Without expressly citing them, this passage from Mowatt is definitely a throw-back to cases like Bater and Hanes, albeit doggedly holding onto the ratio of McDougall that there is but one inflexible standard of proof at common law for civil matters (absent, of course, any statute to the contrary). It might be said that this goes to the weight and persuasiveness of any piece of evidence rather than the standard of proof. However, this may be a different way of saying the same thing.
It’s All Semantics, Isn’t It?
The imprecision of words (usually the deceptively simple ones) may help keep philosophers and lawyers gainfully employed. Discussions of standard of proof are littered with synonyms, such as “cogent”, “degrees”, “probabilities”, “convincing”, and “reasonable”. These are likely all ways of saying the same thing.
Does this make the whole issue merely one of semantics? Lord Denning suggested as much in Bater: “[t]he difference of opinion which has been evoked about the standard of proof in these cases may well turn out to be more a matter of words than anything else.” In Standards of Proof (1955) 33 Can. Bar. Rev. 665, Professor Fridman argued that it is not possible to precisely and definitively express a standard of proof, no matter how technically language might be used. Rather, all that could be said is that a decision maker must be satisfied of the truth of a particular fact.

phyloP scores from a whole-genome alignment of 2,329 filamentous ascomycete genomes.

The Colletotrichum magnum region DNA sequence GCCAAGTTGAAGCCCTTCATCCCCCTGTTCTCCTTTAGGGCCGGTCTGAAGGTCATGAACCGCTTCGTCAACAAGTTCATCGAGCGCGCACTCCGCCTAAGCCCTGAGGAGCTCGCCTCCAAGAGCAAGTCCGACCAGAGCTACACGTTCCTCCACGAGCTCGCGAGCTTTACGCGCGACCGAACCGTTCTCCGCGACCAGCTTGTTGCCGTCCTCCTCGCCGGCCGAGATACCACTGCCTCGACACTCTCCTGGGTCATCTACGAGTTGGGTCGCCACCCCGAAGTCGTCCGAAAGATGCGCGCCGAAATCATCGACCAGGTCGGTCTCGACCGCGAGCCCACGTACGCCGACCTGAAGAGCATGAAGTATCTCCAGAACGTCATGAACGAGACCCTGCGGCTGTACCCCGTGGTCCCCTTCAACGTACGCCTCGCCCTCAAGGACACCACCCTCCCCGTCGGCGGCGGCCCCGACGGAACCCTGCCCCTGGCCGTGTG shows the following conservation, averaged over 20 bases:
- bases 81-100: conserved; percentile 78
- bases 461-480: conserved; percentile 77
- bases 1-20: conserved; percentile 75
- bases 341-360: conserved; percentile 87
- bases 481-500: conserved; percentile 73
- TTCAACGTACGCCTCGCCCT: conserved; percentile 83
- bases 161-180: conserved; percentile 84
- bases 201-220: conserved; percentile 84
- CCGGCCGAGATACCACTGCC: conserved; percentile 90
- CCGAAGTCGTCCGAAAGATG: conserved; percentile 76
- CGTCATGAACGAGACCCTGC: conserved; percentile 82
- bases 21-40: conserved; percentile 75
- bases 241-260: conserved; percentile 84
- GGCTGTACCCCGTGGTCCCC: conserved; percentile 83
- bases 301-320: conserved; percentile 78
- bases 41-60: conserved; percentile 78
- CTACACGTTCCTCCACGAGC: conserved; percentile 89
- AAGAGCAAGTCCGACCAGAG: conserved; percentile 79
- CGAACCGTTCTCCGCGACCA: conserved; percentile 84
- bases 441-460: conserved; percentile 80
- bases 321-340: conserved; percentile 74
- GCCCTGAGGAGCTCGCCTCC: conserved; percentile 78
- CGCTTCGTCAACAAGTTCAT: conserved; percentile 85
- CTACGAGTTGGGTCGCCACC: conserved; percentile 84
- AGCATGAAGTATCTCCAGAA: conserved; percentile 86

Turning back to those matters for which a statute alters the standard of proof, the line of authorities discussing the flexibility of the civil standard or an intermediate standard of proof is important. They can providence to practitioners in administrative proceedings where the standard of proof has been altered by statute. Perhaps the best strategy is to avoid the semantics of the standard of proof and focus one’s advocacy on a persuasive analysis of the available evidence.